They weren't - you asked if there was such a list of "recognized" masters, quotations your own, thereby suggesting that the term need qualification. That qualification was precisely what the rest of the thread dealt with, up to and including the term fencing. Does modern fencing meet your requirement? IF so, as you drolly noted, there are plenty of people with that title. Does stick fencing, because that is still fencing? Etc.

    So I understand that these weren't the answers that you were looking for, but they were normal and logical discourse for the topic.

    Best,

    Greg
    Last edited by Gregory Mele; 10-30-2007 at 02:31 PM.
    Greg Mele
    Chicago Swordplay Guild

    Freelance Academy Press: Books on Western Martial Arts and Historical Swordsmanship

    Chivalric Fighting Arts Association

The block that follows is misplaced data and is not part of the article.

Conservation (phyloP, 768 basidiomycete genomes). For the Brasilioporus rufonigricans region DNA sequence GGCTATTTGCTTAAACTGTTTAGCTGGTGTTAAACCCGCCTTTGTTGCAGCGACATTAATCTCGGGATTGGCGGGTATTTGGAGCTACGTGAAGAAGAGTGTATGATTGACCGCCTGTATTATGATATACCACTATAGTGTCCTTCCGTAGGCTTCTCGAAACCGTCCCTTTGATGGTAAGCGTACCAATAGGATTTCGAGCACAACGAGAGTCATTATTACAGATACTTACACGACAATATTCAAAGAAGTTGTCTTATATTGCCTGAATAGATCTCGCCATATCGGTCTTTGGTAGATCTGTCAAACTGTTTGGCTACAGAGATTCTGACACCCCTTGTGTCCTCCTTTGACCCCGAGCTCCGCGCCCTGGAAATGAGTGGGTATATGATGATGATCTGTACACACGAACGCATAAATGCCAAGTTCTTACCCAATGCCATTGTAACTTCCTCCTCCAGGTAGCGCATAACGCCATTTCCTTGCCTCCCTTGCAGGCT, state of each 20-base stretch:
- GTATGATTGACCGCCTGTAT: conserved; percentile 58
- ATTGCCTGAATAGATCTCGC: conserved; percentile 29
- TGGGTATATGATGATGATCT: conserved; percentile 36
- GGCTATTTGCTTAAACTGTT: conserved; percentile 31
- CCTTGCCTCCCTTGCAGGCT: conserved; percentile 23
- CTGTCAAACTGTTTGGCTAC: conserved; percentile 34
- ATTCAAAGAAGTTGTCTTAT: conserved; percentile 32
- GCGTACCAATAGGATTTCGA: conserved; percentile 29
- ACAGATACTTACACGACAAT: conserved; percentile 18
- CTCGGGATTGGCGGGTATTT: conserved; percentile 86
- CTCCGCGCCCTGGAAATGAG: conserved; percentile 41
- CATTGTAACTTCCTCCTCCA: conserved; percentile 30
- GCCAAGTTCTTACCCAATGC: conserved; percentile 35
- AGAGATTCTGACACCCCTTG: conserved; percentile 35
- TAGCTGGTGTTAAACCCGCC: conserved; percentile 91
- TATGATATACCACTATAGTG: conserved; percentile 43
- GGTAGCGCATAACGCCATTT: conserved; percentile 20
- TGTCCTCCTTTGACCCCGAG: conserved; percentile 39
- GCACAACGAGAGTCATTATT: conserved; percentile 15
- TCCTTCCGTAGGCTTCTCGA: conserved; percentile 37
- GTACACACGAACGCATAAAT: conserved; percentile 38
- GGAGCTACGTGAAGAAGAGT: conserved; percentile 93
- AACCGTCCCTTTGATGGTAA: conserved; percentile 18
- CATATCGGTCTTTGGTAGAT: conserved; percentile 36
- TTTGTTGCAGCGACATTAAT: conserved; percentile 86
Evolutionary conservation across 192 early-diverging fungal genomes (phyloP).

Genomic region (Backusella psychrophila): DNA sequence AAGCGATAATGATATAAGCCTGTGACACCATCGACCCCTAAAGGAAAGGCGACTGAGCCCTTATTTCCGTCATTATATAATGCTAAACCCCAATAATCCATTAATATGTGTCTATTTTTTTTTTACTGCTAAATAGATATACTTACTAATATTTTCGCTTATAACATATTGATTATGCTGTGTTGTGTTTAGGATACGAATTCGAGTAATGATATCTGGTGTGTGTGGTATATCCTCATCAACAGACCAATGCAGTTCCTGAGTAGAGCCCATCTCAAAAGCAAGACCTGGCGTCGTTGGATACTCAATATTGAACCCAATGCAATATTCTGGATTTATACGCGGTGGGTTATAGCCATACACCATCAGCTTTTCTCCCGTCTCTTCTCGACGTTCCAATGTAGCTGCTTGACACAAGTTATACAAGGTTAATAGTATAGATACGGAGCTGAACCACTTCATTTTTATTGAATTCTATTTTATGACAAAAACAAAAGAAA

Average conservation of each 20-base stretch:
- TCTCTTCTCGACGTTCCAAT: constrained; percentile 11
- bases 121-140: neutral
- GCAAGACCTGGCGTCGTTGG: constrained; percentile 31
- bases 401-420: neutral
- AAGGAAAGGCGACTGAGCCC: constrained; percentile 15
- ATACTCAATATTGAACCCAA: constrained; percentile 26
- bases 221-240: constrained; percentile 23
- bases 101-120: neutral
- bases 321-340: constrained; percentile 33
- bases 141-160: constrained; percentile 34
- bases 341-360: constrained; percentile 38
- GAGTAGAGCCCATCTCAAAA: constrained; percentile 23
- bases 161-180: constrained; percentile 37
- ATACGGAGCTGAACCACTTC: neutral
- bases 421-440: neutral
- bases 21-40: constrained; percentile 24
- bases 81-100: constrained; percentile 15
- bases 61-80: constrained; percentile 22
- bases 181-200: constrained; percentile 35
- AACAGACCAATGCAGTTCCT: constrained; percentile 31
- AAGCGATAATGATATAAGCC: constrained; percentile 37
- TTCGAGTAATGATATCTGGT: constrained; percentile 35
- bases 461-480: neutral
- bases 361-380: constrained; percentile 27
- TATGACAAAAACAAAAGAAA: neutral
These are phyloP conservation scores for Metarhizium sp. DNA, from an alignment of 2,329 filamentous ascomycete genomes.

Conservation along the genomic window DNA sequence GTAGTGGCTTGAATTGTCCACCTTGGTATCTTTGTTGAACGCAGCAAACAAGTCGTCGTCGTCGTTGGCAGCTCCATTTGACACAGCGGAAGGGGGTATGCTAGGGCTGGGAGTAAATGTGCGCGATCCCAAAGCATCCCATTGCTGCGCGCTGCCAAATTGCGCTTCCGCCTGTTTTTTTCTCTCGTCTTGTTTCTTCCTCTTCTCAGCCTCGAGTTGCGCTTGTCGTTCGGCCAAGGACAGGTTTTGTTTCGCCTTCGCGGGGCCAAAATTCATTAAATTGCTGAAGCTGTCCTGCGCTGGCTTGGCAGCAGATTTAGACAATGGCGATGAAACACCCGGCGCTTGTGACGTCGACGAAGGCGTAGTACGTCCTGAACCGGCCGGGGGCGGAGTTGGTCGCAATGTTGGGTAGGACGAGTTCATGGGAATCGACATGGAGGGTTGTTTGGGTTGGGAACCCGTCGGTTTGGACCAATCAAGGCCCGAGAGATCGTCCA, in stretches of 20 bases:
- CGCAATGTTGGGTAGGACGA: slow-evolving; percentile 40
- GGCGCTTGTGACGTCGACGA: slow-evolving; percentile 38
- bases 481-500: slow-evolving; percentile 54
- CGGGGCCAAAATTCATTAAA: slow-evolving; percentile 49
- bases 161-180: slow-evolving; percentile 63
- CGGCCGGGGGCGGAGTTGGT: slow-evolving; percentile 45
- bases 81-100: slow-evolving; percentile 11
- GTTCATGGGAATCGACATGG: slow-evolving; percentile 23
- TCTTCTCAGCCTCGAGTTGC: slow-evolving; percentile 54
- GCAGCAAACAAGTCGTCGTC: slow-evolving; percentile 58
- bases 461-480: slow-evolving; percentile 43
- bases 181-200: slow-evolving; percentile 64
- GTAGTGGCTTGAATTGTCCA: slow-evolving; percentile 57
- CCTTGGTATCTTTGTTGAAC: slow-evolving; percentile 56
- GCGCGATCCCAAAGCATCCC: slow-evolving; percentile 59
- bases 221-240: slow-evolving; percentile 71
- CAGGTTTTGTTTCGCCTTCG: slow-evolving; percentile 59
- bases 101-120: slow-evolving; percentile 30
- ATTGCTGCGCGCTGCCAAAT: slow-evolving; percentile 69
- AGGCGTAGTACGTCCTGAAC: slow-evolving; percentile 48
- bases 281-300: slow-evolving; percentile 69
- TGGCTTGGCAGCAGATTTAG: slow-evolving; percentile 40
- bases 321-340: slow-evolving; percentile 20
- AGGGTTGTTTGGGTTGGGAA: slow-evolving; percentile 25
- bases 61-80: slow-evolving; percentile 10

"If the tongue could cut
    as the sword can do,
    the dead would be infinite."

    Filippo Vadi, "Arte Dimicandi Gladiatoria" (c.1482 - 87)

  17. #17
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    Quote Originally Posted by Gregory Mele View Post
    Scott,




    They weren't - you asked if there was such a list of "recognized" masters, quotations your own, thereby suggesting that the term need qualification. That qualification was precisely what the rest of the thread dealt with, up to and including the term fencing. Does modern fencing meet your requirement? IF so, as you drolly noted, there are plenty of people with that title. Does stick fencing, because that is still fencing? Etc.

    So I understand that these weren't the answers that you were looking for, but they were normal and logical discourse for the topic.

    Best,

    Greg